From the beginning, of course, there have been different orientations, prospective and retrospective, reforming and preserving—a party of hope and a party of memory—and much of our history centers on the conflict between them. Thomas Jefferson stood at the forefront of change during the Revolutionary Era; through him the idea of progress entered into the American democratic ideal, and he became the paramount symbol uniting the nation’s promise with its revolutionary birth. When he was 70 years of age, reviewing the great ideological conflict of his time for the benefit of John Adams, Mr. Jefferson saw it fundamentally as a conflict between the friends and the enemies of enlightened progress. “One of the questions you know on which our parties took different sides, was on the improvability of the human mind, in science, in ethics, in government, etc. Those who advocated reformation of institutions, pari passu, with the progress of science, maintained that no definite limits could be assigned to that progress. The enemies of reform, on the other hand, denied improvement, and advocated steady adherence to the principles, practices, and institutions of our fathers, which they represented as the consummation of wisdom, the acme of excellence, beyond which the human mind could never advance.” It was this faith that lay behind the most radical idea in the Jeffersonian catalogue: “the sovereignty of the living generation.”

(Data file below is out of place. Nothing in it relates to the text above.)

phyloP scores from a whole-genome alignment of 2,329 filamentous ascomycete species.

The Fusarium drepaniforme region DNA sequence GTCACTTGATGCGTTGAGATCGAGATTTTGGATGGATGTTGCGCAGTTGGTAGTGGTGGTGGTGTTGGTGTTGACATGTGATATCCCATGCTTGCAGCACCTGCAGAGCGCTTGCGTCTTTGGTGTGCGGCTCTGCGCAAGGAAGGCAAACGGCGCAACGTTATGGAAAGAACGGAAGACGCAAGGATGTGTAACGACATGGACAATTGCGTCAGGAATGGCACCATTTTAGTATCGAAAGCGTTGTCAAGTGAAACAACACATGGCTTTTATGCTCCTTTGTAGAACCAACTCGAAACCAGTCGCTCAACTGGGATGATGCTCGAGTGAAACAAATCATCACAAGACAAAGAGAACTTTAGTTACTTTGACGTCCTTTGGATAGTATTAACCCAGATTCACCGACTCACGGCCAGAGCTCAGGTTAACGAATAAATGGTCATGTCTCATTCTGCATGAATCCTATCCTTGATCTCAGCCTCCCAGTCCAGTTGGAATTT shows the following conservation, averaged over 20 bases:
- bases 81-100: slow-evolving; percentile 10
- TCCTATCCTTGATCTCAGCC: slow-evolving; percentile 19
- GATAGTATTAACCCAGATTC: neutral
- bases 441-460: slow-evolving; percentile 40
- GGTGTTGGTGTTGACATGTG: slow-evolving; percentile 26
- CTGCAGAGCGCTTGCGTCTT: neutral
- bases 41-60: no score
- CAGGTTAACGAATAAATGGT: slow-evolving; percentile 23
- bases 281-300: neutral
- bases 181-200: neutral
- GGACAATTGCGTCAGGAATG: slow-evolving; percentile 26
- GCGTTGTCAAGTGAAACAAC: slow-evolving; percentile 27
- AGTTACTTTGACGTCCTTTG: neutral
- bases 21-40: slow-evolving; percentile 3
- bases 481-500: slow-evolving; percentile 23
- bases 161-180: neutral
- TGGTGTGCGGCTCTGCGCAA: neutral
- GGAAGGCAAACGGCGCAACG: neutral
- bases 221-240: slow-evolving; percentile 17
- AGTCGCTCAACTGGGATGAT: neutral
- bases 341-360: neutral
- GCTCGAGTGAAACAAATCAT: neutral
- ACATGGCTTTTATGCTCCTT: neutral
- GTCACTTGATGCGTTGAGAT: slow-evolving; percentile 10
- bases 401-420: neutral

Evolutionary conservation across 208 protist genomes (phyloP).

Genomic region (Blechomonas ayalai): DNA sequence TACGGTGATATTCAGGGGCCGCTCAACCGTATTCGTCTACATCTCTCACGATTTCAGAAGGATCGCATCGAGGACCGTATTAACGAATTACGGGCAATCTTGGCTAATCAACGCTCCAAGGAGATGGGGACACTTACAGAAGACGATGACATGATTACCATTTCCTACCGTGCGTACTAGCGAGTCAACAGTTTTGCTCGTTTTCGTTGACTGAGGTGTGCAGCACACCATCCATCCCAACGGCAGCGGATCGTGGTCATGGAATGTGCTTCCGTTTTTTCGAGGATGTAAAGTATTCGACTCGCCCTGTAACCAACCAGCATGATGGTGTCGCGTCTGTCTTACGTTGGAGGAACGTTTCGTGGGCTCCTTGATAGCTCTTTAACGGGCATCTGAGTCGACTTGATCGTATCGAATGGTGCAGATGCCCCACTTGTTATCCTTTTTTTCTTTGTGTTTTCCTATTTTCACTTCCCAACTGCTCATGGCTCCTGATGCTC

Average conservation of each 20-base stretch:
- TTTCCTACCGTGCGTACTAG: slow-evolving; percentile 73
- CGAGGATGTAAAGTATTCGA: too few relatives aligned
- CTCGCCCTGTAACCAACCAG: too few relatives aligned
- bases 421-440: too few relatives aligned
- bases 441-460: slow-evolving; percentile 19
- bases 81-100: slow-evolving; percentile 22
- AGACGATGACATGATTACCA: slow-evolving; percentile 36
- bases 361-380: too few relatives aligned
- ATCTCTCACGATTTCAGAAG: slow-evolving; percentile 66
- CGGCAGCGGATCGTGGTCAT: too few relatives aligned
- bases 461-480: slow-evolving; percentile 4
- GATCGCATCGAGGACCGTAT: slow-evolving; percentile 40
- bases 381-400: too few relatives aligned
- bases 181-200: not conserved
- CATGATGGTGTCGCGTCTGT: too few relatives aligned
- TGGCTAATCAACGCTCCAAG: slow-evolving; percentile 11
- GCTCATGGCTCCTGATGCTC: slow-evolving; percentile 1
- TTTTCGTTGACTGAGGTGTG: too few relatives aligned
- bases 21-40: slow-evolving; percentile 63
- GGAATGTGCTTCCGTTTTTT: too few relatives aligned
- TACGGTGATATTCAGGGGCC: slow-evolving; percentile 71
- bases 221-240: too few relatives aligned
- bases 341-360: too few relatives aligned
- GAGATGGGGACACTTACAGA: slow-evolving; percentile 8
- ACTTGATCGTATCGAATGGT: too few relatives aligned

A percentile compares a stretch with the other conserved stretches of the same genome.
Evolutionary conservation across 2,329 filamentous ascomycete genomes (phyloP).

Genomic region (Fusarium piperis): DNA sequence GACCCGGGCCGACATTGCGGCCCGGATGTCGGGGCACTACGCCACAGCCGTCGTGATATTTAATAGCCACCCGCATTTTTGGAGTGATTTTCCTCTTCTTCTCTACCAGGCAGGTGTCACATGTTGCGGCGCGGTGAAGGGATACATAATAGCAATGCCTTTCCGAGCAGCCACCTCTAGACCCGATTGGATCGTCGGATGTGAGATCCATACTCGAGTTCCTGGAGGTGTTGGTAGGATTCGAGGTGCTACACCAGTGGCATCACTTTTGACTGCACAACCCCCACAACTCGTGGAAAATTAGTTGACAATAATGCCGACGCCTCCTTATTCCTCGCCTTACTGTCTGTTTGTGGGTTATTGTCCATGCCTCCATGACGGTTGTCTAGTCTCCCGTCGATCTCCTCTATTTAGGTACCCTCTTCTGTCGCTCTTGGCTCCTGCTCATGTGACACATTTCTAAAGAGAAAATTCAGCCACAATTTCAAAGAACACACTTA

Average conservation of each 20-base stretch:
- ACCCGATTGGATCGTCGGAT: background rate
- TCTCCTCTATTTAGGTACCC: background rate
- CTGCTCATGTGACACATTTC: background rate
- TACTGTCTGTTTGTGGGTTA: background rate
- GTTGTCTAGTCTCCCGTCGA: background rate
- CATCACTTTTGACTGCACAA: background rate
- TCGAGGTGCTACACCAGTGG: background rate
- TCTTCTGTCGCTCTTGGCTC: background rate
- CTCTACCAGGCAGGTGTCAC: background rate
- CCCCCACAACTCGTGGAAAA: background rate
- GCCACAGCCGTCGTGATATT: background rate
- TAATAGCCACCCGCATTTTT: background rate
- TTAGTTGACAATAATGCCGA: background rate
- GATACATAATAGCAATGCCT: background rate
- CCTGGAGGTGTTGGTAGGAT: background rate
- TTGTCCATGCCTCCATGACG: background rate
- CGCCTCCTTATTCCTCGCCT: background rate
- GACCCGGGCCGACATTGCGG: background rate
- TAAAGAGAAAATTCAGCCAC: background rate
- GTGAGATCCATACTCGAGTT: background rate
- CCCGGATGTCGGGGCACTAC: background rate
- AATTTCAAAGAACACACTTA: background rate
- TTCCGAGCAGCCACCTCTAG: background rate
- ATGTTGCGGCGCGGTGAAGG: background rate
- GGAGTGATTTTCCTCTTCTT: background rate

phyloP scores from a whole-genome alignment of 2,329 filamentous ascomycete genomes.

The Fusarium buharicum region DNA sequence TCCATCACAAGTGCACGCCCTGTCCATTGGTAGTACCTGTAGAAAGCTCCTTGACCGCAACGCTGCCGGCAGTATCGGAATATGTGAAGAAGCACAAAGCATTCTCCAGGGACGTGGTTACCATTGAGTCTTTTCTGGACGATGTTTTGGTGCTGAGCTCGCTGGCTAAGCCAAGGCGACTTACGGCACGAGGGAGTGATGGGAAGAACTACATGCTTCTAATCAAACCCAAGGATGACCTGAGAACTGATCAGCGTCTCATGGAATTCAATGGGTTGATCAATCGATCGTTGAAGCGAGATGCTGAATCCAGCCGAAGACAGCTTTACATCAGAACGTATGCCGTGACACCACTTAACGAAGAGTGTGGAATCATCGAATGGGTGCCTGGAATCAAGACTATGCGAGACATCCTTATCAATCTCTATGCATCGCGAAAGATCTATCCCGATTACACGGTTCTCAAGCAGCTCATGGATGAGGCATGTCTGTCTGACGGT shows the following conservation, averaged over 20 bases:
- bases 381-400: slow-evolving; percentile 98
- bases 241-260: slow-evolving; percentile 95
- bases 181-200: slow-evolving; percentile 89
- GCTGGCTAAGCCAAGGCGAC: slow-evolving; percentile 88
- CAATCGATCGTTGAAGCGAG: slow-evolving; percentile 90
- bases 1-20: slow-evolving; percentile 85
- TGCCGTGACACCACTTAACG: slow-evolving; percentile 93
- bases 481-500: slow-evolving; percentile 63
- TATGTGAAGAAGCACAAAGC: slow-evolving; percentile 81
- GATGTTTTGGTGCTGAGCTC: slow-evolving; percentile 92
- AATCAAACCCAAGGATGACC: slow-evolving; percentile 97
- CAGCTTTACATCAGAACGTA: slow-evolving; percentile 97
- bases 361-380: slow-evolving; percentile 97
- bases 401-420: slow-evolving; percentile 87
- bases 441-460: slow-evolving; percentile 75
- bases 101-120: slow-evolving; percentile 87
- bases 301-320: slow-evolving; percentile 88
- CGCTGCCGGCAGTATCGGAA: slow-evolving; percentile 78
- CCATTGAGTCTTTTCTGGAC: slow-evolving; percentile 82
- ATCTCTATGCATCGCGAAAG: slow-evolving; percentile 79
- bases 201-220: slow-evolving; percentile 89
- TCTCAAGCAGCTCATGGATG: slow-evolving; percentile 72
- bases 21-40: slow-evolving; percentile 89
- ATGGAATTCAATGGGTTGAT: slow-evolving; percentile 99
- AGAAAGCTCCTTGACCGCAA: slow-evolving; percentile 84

Like most ideas this one germinated for some time before it came to birth. Jefferson was led to formulate it in September 1789 in the course of reflection on events of the preceding months inaugurating the French Revolution. As United States Minister to France, he observed these events closely; as a philosopher and friend of democratic revolution, he was more than a detached observer. In liberal circles at Paris he stood as the oracle of the revolutionary nation that inspired France. His advice was sought, and he gave it. He wished for France all the blessings of freedom and self-government, such as the Americans possessed, but cautioned that the country could not go from despotism to liberty all at once. Everywhere, during a residence of five years abroad, Jefferson saw the heavy hand of oppression. “The truth of Voltaire’s observation offers itself perpetually,” he wrote, “that every man here must be either the hammer or the anvil.” Once while on a country walk he fell into conversation with a poor laboring woman met along the way. Her melancholy tale vividly enforced upon his mind the wretchedness produced by aristocratic privilege and the concentration of property in a few hands. “I am conscious that an equal division of property is impracticable,” Jefferson reflected on this “little attend-rissement.” “But the consequences of this enormous inequality producing so much misery to the bulk of mankind, legislators cannot invent too many devices for subdividing property. . . . Whenever there is in any country, uncultivated lands and unemployed poor, it is clear that the laws of property have been so far extended as to violate natural right. The earth,” he concluded, “is given in common stock for men to labor and live on.” America, fortunately, was a long way from the European condition, yet it was not too early to introduce safeguards against falling into it.